Both of these chains have been traced back through history thousands of years; Viking knit got its name from being found in graves in Scandanavia - some fragments suggest to archaeologists that Vikings and other cultures in ancient Europe would cut this chain into segments and use it as currency!
You'll want to use a wooden drawplate for this. Metal drawplates are for drawing down individual pieces of wire, so they're too small to use for reducing chain. A wooden draw plate will gently coax your wire chain into longer and narrower segments while allowing the wire to glide past.
Albina Manning taught us how to make Viking Knit Chain in her DVD. You'll get to see every step as she makes her own tools, creates the stitch, joins wire, draws the chain through a wooden drawplate, and finishes the chain with a clasp. Click here to check out the DVD.
What knitters call I-cord is also called spool knitting, or using a knitting nancy or knitting spool. This ultimately gives a similar effect as Viking Knit, but uses a different method. Instead of feeding the wire through existing loops like in Viking Knit, the wire is wound around (typically) 4 pegs. These pegs hold loops of wire, and as more wire is wound around the pegs, you lift up the loop, slide it over the new wire, and off the peg, joining the chain. This makes a real knit stitch, as if you'd made it on double-pointed needles (but much less fiddly). This chain doesn't usually have the even, sleek stitches that Viking Knit has, and can take longer because of having to pass the loops over.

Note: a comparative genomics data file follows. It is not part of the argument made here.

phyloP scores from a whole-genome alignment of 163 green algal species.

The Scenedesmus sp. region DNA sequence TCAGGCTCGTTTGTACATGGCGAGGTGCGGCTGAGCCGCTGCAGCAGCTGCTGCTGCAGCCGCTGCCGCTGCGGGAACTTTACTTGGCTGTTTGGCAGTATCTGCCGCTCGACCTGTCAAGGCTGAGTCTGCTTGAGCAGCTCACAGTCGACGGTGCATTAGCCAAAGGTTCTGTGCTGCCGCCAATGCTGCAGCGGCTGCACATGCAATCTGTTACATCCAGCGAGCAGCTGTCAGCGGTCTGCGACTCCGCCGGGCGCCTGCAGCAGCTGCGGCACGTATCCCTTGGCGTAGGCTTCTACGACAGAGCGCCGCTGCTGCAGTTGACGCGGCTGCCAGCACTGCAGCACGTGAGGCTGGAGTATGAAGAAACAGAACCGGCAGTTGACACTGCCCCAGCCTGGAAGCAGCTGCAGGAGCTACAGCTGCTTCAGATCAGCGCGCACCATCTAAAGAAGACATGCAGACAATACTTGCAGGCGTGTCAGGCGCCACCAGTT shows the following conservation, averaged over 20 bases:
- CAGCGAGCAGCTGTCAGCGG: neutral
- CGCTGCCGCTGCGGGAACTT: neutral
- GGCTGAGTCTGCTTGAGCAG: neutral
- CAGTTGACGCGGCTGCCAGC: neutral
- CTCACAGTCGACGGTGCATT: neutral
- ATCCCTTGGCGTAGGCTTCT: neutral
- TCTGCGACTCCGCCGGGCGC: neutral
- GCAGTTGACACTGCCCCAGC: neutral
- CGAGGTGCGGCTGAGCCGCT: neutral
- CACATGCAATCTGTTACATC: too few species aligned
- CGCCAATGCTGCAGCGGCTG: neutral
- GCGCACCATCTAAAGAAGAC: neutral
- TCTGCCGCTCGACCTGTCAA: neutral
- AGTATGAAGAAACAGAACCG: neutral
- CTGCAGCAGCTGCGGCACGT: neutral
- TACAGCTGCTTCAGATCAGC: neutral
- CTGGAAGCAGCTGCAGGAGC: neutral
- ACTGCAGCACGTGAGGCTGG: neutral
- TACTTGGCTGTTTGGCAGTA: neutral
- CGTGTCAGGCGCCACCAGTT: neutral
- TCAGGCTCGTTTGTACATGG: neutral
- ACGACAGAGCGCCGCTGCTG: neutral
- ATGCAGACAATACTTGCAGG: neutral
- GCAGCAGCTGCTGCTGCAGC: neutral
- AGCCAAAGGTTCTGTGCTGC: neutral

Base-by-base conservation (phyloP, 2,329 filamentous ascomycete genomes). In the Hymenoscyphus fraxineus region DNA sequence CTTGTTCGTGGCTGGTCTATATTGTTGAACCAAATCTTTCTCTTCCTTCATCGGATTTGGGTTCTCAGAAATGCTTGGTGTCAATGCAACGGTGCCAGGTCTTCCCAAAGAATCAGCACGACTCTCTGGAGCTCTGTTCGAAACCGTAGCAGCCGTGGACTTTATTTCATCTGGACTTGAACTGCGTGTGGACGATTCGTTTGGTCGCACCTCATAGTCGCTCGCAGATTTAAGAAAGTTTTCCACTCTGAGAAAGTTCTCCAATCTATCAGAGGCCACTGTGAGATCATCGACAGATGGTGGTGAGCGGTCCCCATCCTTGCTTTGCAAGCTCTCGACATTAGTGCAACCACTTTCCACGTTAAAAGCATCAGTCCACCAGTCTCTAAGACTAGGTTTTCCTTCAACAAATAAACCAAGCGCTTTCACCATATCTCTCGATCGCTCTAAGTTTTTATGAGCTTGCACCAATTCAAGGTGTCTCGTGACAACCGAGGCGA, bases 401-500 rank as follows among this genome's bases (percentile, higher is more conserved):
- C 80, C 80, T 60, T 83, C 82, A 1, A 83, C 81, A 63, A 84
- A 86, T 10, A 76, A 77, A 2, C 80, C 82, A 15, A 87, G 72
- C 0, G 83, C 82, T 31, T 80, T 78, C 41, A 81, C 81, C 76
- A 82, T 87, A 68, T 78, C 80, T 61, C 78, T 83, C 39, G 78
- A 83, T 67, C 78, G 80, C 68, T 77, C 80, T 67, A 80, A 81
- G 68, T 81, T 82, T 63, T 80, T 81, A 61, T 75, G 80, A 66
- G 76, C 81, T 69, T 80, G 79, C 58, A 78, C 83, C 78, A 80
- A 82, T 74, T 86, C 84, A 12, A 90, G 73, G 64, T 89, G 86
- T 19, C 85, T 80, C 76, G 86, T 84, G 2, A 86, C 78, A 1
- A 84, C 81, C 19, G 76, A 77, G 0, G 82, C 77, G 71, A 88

Both styles of chain can easily be embellished by sliding beads onto the wire. With spool knitting, be sure to slide them on ahead of time, because the end of your wire disappears into the chain!
You can make your own spool with a piece of wood with a hole drilled in it and cotter pins, or I'm sure you can find a knitting nancy tool at different stores.